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April 12, 1946

Message from Bagirov on April 7 meeting with Pishevari

To Cde. Stalin


To Cde. Molotov


I, Bagirov, had a detailed conversation on 7 April in Soviet Jul’fa with Pishevari in the presence of Cdes. Ibragimov, Gasanov, Atakishiyev, and Glinskiy.


Pishevari declared that he understands the current situation and will unconditionally put into practice everything ensuing from the agreement concluded between the Soviet Union and the Iranian government.


He further declared that the Democratic Party and national government of Iranian Azerbaijan would in every way try not to give any cause for new provocations against the Soviet Union.


In reply to my question as to why he had invited the member of the CC of the People’s Party Kombakhsh from Tehran, Pishevari replied that he and his comrades are convinced that Qavam and his partners are preparing huge provocations and a mass slaughter not only in Azerbaijan, but in other provinces of Iran as soon as Soviet troops leave northern Iran [and] that his opinion is shared by the leaders of the People’s Party and its provincial organizations. Therefore he, while he could, was forced to get in touch with other progressive circles and groups in Iran to exchange opinions as to what they would do in the future.


By the end of the conversation about Azerbaijani affairs, as was arranged with our people, Kombakhsh drove up [pod”yekhal] and the conversation continued jointly.


Kombakhsh confirmed that the Tehran reactionaries, under the direct leadership of the British and Americans, are preparing huge provocations and bloodletting in the event Soviet troops withdraw.


Kombakhsh further declared that the arrest of Send Ziya, and possibly someone of the most eminent reactionaries, is a trap to prepare public opinion to really make short work of the personnel of the democratic organizations in Iran and conduct a mass slaughter among the workers and peasants.


I requested and warned both of them that they themselves not give [the reactionaries] any excuse for provocations, [make] no uprisings and make no movements of the national government’s forces.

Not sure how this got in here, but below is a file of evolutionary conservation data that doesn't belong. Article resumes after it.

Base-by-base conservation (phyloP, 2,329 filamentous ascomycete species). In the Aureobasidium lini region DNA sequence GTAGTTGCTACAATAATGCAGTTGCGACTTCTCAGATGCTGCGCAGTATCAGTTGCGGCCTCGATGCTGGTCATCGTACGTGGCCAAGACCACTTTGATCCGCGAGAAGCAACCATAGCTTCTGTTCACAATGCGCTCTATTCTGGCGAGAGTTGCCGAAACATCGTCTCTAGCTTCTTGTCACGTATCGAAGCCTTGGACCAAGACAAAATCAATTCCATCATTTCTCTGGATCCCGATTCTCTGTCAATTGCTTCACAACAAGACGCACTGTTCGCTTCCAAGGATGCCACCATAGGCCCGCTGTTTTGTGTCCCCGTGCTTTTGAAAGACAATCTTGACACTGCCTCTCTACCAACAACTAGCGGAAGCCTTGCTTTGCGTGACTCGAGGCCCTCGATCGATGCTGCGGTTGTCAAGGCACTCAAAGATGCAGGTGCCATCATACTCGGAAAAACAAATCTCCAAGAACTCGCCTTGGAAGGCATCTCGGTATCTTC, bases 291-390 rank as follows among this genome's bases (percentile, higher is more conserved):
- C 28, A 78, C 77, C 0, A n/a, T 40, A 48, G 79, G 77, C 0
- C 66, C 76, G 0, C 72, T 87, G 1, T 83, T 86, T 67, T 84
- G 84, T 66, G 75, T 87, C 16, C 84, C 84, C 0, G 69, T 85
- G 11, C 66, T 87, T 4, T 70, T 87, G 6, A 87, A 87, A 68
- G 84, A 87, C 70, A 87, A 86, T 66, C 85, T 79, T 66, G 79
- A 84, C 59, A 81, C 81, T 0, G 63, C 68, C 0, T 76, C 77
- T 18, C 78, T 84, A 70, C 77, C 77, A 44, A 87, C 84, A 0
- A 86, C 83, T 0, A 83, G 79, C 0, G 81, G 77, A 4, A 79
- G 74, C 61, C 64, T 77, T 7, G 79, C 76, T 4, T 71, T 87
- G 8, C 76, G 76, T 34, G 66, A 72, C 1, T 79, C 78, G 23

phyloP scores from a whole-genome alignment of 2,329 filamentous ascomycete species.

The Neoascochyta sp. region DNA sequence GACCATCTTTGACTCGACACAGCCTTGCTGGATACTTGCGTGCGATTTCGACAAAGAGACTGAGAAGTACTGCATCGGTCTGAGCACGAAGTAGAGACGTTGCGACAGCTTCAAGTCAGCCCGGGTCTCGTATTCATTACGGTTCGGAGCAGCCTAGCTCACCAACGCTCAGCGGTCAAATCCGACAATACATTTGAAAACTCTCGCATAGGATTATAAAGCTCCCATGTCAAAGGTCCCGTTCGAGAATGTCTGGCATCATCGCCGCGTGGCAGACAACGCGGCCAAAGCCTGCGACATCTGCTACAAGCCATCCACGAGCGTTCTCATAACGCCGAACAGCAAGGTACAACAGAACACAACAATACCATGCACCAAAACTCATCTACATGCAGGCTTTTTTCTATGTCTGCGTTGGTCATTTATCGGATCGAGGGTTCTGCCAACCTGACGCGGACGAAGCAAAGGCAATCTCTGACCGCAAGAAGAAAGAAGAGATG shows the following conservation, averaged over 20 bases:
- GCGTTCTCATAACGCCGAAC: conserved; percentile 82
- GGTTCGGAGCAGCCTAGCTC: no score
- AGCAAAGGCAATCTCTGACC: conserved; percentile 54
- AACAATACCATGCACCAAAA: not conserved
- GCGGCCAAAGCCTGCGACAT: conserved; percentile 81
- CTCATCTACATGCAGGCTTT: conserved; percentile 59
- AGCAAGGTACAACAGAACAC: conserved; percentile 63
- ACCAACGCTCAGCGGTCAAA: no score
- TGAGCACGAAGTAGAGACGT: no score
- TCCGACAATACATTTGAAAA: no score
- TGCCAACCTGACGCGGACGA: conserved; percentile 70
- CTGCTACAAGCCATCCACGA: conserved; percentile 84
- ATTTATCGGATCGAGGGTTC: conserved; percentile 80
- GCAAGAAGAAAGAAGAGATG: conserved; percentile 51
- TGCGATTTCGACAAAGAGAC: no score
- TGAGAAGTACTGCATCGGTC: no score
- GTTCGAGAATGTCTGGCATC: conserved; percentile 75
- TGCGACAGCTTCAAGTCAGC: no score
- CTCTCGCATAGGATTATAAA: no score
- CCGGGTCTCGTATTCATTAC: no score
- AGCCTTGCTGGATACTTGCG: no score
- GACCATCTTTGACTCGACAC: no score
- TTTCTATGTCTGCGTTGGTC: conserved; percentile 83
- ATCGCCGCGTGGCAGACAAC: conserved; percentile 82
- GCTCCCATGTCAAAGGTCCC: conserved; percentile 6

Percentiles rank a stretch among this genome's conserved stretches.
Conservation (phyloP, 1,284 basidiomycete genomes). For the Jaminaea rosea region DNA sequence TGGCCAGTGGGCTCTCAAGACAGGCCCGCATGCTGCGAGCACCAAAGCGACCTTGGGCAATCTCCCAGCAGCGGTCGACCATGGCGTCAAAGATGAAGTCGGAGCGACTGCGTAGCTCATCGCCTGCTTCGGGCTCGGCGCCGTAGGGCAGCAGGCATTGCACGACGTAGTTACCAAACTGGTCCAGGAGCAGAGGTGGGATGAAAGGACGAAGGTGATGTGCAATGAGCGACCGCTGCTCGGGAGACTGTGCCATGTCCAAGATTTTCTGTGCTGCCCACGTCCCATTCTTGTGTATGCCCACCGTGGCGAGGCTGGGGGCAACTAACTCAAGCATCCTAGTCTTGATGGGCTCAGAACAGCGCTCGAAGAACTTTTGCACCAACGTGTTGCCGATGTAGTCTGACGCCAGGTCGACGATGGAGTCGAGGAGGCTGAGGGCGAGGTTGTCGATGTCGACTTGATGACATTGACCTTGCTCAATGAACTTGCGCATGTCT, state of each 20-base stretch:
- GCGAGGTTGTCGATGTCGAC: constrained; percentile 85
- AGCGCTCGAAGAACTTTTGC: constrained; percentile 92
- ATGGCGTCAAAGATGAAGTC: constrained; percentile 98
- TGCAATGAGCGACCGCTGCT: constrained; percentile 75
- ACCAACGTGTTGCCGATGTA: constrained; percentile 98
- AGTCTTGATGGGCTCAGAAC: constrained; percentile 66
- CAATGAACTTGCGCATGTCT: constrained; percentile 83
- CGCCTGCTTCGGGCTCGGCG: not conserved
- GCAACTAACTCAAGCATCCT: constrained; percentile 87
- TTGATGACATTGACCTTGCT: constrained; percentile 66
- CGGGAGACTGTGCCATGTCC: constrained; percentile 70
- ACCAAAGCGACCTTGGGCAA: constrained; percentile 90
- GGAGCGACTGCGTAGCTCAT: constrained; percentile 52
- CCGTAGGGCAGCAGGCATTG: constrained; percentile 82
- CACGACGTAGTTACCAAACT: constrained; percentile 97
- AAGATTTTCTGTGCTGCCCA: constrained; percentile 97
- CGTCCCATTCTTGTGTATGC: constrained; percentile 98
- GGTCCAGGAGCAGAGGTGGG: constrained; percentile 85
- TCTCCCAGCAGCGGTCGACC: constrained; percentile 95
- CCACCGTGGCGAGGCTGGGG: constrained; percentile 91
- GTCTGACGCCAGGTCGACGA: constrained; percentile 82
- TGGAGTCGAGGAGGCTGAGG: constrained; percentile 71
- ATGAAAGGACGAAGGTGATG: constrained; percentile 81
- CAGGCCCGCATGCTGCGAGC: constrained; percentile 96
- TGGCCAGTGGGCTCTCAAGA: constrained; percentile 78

After I left, Pishevari was visited on 9 April by Dzhamshid Keshaverz, who had arrived from Tehran at the request of his brother, the head of the CC of the People’s Party; [Jamshid Keshaverz] was interested in the arrival of Kombakhsh and other representatives of the “Tudeh” [the Iranian Communist Party] party to [see] Pishevari.


Jamshid Keshaverz asked Pishevari – does the national government of Azerbaijan agree to talks with the Tehran government with the participation of the “Tudeh” party? Pishevari answered him in the affirmative.


Pishevari has had similar visits in the recent past by representatives of democratic organizations from other provinces of Iran.


At 1000 on 10 April the British consul in Tabriz (Wall) visited Pishevari.


(Wall) announced to Pishevari that some days ago workers of the Ministry of Internal Affairs had conducted a search of a British subject of Armenian nationality who had come from Tehran and taken gold and silver articles [veshchi] from him (this took place).


Considering the actions of the police workers illegal, (Wall) requested [them] to return the seized articles to the owner. Pishevari replied that, unfortunately, this fact was unknown to him.


He informed (Wall) about the existence of a decree of the national Majlis forbidding export of gold and silver currency [valyuta] from Azerbaijan, but promised to verify this fact and, if the seized valuables did not fall under the activities of the national Majlis, to return them to the owner.


Further (Wall) reported that often diplomatic couriers come to him from Tehran, whom the Russians at the check points know and let pass without checking secret documents.  In view of the fact that right now local people are at the check points, proceeding from existing law about the inviolability of the person of diplomatic workers, he requested Pishevari give orders to the check points to let British diplomatic couriers pass without search.